As governments and businesses deal with the impacts of the COVID-19 pandemic — in some cases, sweeping aside 'red tape' intended to protect personal health data — advocates and experts are warning that we could lose the privacy we treasure. Senior reporter Tami Abdollah speaks with one data organization that has concerns (and suggestions). Our new entertainment reporter Sam Blake looks at what the coronavirus means for Hollywood production. Did you miss our first strategy session webinar on the likely impact on L.A. businesses? We have the audio and a summary for you below.
"Open your brain, dude!!" We're hearing about lots of interesting conversations between kids and parents as online schooling and remote offices cram into what was once just a household. That quote — from a frustrated parent "helping" with schoolwork — comes courtesy of our founder. What conversations are you having? Tami Abdollah is looking into how remote teaching is being done in L.A., and we're looking for stories. Reach out to her at firstname.lastname@example.org.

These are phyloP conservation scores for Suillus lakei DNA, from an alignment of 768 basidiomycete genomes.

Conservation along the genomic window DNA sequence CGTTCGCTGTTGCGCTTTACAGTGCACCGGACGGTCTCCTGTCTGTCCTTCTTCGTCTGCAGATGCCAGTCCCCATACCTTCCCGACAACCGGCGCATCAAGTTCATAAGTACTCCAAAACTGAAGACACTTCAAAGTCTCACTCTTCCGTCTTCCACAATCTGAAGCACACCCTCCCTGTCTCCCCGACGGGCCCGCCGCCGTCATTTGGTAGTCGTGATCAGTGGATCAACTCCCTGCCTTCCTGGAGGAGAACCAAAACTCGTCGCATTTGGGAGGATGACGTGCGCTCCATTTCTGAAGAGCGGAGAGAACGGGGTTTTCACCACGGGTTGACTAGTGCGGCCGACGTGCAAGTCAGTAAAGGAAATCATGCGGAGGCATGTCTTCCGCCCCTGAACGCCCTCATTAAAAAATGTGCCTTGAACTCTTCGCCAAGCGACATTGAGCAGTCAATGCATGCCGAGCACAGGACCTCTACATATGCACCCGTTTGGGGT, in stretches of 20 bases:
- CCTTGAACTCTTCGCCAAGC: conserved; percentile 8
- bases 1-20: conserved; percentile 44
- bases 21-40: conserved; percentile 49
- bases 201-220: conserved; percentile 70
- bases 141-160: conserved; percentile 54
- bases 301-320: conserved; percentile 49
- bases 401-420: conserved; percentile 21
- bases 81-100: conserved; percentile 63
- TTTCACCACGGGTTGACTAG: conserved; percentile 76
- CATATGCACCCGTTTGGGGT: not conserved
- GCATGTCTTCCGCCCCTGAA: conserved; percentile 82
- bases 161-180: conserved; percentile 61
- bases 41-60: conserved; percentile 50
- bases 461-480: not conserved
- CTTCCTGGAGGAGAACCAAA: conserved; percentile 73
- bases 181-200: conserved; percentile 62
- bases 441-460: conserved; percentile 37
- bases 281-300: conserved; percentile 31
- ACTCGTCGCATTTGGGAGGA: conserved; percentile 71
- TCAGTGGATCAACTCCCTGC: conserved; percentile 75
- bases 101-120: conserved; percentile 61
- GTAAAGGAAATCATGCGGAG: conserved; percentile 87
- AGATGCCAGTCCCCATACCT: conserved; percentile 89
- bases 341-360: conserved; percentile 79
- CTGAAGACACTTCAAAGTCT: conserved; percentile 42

Governments and the private sector are rushing to stop the spread of COVID-19, and many are developing massive tracking initiatives to help. Privacy advocates are warning that once citizens begin worrying about the loss of privacy, it may already be too late. Palantir Technologies offers nine things to watch out for. Read more >>
Los Angeles studios are shuttering film and TV projects. The nonprofit that tracks permitting says it expects to see an 80% drop in requests this week. Meanwhile, unions are stepping in to help their members navigate the uncertainty and cope with potential hardship. Read more >>
In our first strategy session, we spoke with Nick Vyas, executive director of USC Marshall's Center for Global Supply Chain Management, and Stewart Easterby, operating partner at Los Angeles-based venture capital firm Greycroft. The two outlined what businesses can expect in the short and long term from the coronavirus crisis — and both saw silver linings in the downturn.
"This is a once in a century sort of phenomena," Vyas said. "The disruption we're seeing is end-to-end and it's global."